Evidence in Rowan case kept top secret
Prosecutors review DNA results hidden from public view
YOUNGSTOWN — The DNA results turned over to Mahoning County prosecutors last week in the 2020 slaying of 4-year-old Rowan Sweeney may be the best secret that officials have ever had to keep.
For many months, the monthly hearings in Mahoning County Common Pleas Court for defendants Kimonie Bryant, 25, and Brandon Crump Jr. 19, have included a discussion of how much longer it would be until the prosecutor’s office would have the DNA results.
They were delayed for months by haggling over whether an expert witness for Bryant would be allowed to witness the DNA testing of evidence collected from the scene of the Sept. 21, 2020, killing in a home on Perry Street in Struthers where the boy was staying with his mother, Alexis Schneider.
Other delays related to what lab would do the testing.
Four adults also were shot in the tragedy, which authorities say started as a robbery.
But last Friday, the Virginia private laboratory Bode Technology turned over the results to prosecutors, and prosecutors in turn provided them to the defense attorneys, according to a Monday filing from Jennifer McLaughlin, chief of the criminal division of the prosecutor’s office.
WHY IT’S A SECRET
The reason prosecutors and defense attorneys are not allowed to tell reporters and others what the DNA results show is that Judge Anthony D’Apolito issued an order Feb. 21, 2021, banning the parties in the case from discussing the evidence in the case with anyone outside of court hearings.
The entry is specific as to what individuals are banned from talking about the evidence: prosecutors and defense attorneys, “witnesses, court employees, and police are ordered” not to comment on evidence such as “performance of any examination or tests … or the identity or nature of physical evidence expected to be presented.”
The purpose of the order is to ensure that the defendants get a fair trial, the judge stated. He noted that nothing prevents news media from “reporting on events that transpire in the courtroom.”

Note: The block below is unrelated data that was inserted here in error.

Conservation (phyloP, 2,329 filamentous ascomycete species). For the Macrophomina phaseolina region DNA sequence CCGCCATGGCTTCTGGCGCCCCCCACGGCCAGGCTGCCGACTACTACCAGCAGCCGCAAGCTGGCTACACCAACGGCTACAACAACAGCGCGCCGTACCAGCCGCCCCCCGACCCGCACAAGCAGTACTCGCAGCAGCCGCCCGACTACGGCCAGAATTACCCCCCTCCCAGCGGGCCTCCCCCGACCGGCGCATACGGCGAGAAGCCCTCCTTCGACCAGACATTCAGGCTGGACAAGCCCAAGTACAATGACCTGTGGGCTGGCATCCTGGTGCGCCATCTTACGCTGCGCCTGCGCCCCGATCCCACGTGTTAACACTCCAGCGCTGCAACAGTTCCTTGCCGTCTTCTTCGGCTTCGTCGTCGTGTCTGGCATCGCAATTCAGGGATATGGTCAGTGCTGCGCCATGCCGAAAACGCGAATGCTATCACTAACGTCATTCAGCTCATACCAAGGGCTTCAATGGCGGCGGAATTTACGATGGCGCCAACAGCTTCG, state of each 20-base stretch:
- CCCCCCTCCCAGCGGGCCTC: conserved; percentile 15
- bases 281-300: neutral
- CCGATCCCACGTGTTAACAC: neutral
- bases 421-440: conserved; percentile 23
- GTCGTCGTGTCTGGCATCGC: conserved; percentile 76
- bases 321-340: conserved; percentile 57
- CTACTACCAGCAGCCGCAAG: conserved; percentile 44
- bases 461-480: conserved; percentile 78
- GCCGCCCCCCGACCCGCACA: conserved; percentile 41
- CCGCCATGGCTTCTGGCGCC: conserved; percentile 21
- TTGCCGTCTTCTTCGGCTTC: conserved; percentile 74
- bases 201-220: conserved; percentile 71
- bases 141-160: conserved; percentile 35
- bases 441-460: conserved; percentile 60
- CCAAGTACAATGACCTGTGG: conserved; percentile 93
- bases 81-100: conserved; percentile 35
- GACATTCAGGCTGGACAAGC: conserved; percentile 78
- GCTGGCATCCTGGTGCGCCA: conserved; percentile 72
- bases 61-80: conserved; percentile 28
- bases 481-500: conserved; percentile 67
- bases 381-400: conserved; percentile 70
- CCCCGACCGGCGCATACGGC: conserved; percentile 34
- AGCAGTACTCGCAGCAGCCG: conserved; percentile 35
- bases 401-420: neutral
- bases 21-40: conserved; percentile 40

Gina DeGenova, who serves as chief assistant prosecutor under Prosecutor Paul Gains and who will be interim county prosecutor, confirmed this week that because of D’Apolito’s order, sometimes called a “gag order,” the prosecutor’s office cannot divulge any information about DNA results.
She said she believes D’Apolito’s order was broad enough to ban such information being released by anyone.
Specifically, a filing in Mahoning County Common Pleas Court states that the evidence was deposited into a secured database called Matrix that the prosecutor’s office uses. Defense attorneys have access to the system so they can access digital files, such as investigator’s notes and lab results.
The filing states that evidence from “Bode Technology Forensic Case Report, Bode Case No. CCA2124-0028” was now available for viewing by defense attorneys on Matrix.
The filing does not provide any clues as to what the results show.
One reason the DNA results are important is that witness testimony in the case has shifted over the 26 months since the killing took place. Initially, witnesses identified Bryant as the gunman.
But later, two witnesses told police Crump was the man who came through the door with a red hooded sweatshirt pulled tightly around his face and shot everyone in the house, killing Rowan as his mother, Alexis Schneider, pleaded with the male not to do it.
WHO IS THE SHOOTER?
Prosecutors have said they hoped the DNA results from Bode Technology would help clarify who the shooter was. Crump and Bryant would both face serious charges regardless of who the triggerman was, but prosecutors say the identity of the shooter would determine which man goes on trial first.
Recently, the murder and felonious assault charges against Crump were dismissed on a defense motion arguing it was improper for Crump to be indicted without Judge Theresa Dellick of Mahoning County Juvenile Court first finding probable cause that Crump committed the crimes before she bound Crump’s case over to adult court.
Crump was 17 at the time of the killing and shootings. Prosecutors said they intended to file the murder and felonious assault charges against Crump in juvenile court as soon as possible so that the charges can be returned to adult court.
A third man charged in Rowan’s death, Andre McCoy Jr., 22, has been missing since his indictment in March of 2021. Bryant and McCoy both face charges that could result in the death penalty if convicted.